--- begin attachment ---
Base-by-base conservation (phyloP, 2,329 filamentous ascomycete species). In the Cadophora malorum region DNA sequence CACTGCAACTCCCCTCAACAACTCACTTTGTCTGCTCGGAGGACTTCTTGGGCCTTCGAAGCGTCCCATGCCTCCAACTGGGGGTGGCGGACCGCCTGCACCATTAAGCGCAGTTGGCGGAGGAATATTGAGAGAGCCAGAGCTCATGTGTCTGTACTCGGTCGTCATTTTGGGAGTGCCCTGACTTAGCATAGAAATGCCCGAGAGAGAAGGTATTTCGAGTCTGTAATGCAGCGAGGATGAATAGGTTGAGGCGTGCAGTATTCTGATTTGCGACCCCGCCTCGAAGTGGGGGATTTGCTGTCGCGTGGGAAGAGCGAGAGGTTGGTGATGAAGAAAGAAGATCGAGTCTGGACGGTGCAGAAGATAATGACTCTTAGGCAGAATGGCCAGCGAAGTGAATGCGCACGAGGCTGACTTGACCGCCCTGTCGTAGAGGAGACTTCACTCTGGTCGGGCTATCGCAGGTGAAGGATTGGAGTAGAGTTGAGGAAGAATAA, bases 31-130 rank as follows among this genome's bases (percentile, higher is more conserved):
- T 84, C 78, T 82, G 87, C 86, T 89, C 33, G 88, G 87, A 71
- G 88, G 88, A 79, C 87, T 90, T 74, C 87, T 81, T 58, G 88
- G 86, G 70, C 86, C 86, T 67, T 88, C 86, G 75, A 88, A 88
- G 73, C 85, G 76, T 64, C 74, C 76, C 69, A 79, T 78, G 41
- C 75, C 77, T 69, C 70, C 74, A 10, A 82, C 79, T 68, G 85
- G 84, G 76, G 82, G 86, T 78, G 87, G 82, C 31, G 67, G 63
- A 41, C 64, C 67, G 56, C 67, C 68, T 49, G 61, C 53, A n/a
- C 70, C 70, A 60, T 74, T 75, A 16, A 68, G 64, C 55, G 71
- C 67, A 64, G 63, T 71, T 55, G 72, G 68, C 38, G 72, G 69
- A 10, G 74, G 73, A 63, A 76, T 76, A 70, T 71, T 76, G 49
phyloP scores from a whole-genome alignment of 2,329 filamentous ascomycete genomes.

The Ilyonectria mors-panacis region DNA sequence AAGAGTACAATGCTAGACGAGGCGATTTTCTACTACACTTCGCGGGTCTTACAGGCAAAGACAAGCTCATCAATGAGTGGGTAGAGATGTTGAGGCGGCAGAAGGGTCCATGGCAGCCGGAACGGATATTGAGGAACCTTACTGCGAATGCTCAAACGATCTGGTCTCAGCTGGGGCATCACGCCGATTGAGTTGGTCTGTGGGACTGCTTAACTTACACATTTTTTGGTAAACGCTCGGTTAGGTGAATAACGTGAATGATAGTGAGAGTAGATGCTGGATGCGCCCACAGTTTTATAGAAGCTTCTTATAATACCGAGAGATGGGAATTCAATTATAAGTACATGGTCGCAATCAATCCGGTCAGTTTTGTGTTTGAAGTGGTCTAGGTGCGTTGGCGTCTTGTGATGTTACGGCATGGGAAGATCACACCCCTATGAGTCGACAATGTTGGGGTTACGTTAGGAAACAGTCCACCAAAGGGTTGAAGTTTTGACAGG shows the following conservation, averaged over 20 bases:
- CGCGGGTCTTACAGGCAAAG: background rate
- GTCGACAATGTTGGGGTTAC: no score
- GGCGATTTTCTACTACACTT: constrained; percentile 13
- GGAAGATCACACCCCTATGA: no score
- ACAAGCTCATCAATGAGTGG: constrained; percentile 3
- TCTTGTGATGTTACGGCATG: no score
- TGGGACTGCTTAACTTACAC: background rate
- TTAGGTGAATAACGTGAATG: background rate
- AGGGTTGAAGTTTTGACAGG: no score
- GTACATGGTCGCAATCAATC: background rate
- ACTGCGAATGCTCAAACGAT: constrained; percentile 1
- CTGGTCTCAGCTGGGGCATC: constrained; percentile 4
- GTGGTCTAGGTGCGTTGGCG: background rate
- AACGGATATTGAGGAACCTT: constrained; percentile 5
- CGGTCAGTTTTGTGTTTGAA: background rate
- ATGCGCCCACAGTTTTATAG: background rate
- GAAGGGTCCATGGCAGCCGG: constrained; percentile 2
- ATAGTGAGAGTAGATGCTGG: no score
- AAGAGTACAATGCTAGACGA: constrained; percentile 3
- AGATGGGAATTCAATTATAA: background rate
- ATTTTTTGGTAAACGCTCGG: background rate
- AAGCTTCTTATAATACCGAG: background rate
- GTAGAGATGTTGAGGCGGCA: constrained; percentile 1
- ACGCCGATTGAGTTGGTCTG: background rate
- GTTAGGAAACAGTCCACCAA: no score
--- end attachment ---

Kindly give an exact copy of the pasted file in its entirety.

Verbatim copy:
Base-by-base conservation (phyloP, 2,329 filamentous ascomycete species). In the Cadophora malorum region DNA sequence CACTGCAACTCCCCTCAACAACTCACTTTGTCTGCTCGGAGGACTTCTTGGGCCTTCGAAGCGTCCCATGCCTCCAACTGGGGGTGGCGGACCGCCTGCACCATTAAGCGCAGTTGGCGGAGGAATATTGAGAGAGCCAGAGCTCATGTGTCTGTACTCGGTCGTCATTTTGGGAGTGCCCTGACTTAGCATAGAAATGCCCGAGAGAGAAGGTATTTCGAGTCTGTAATGCAGCGAGGATGAATAGGTTGAGGCGTGCAGTATTCTGATTTGCGACCCCGCCTCGAAGTGGGGGATTTGCTGTCGCGTGGGAAGAGCGAGAGGTTGGTGATGAAGAAAGAAGATCGAGTCTGGACGGTGCAGAAGATAATGACTCTTAGGCAGAATGGCCAGCGAAGTGAATGCGCACGAGGCTGACTTGACCGCCCTGTCGTAGAGGAGACTTCACTCTGGTCGGGCTATCGCAGGTGAAGGATTGGAGTAGAGTTGAGGAAGAATAA, bases 31-130 rank as follows among this genome's bases (percentile, higher is more conserved):
- T 84, C 78, T 82, G 87, C 86, T 89, C 33, G 88, G 87, A 71
- G 88, G 88, A 79, C 87, T 90, T 74, C 87, T 81, T 58, G 88
- G 86, G 70, C 86, C 86, T 67, T 88, C 86, G 75, A 88, A 88
- G 73, C 85, G 76, T 64, C 74, C 76, C 69, A 79, T 78, G 41
- C 75, C 77, T 69, C 70, C 74, A 10, A 82, C 79, T 68, G 85
- G 84, G 76, G 82, G 86, T 78, G 87, G 82, C 31, G 67, G 63
- A 41, C 64, C 67, G 56, C 67, C 68, T 49, G 61, C 53, A n/a
- C 70, C 70, A 60, T 74, T 75, A 16, A 68, G 64, C 55, G 71
- C 67, A 64, G 63, T 71, T 55, G 72, G 68, C 38, G 72, G 69
- A 10, G 74, G 73, A 63, A 76, T 76, A 70, T 71, T 76, G 49
phyloP scores from a whole-genome alignment of 2,329 filamentous ascomycete genomes.

The Ilyonectria mors-panacis region DNA sequence AAGAGTACAATGCTAGACGAGGCGATTTTCTACTACACTTCGCGGGTCTTACAGGCAAAGACAAGCTCATCAATGAGTGGGTAGAGATGTTGAGGCGGCAGAAGGGTCCATGGCAGCCGGAACGGATATTGAGGAACCTTACTGCGAATGCTCAAACGATCTGGTCTCAGCTGGGGCATCACGCCGATTGAGTTGGTCTGTGGGACTGCTTAACTTACACATTTTTTGGTAAACGCTCGGTTAGGTGAATAACGTGAATGATAGTGAGAGTAGATGCTGGATGCGCCCACAGTTTTATAGAAGCTTCTTATAATACCGAGAGATGGGAATTCAATTATAAGTACATGGTCGCAATCAATCCGGTCAGTTTTGTGTTTGAAGTGGTCTAGGTGCGTTGGCGTCTTGTGATGTTACGGCATGGGAAGATCACACCCCTATGAGTCGACAATGTTGGGGTTACGTTAGGAAACAGTCCACCAAAGGGTTGAAGTTTTGACAGG shows the following conservation, averaged over 20 bases:
- CGCGGGTCTTACAGGCAAAG: background rate
- GTCGACAATGTTGGGGTTAC: no score
- GGCGATTTTCTACTACACTT: constrained; percentile 13
- GGAAGATCACACCCCTATGA: no score
- ACAAGCTCATCAATGAGTGG: constrained; percentile 3
- TCTTGTGATGTTACGGCATG: no score
- TGGGACTGCTTAACTTACAC: background rate
- TTAGGTGAATAACGTGAATG: background rate
- AGGGTTGAAGTTTTGACAGG: no score
- GTACATGGTCGCAATCAATC: background rate
- ACTGCGAATGCTCAAACGAT: constrained; percentile 1
- CTGGTCTCAGCTGGGGCATC: constrained; percentile 4
- GTGGTCTAGGTGCGTTGGCG: background rate
- AACGGATATTGAGGAACCTT: constrained; percentile 5
- CGGTCAGTTTTGTGTTTGAA: background rate
- ATGCGCCCACAGTTTTATAG: background rate
- GAAGGGTCCATGGCAGCCGG: constrained; percentile 2
- ATAGTGAGAGTAGATGCTGG: no score
- AAGAGTACAATGCTAGACGA: constrained; percentile 3
- AGATGGGAATTCAATTATAA: background rate
- ATTTTTTGGTAAACGCTCGG: background rate
- AAGCTTCTTATAATACCGAG: background rate
- GTAGAGATGTTGAGGCGGCA: constrained; percentile 1
- ACGCCGATTGAGTTGGTCTG: background rate
- GTTAGGAAACAGTCCACCAA: no score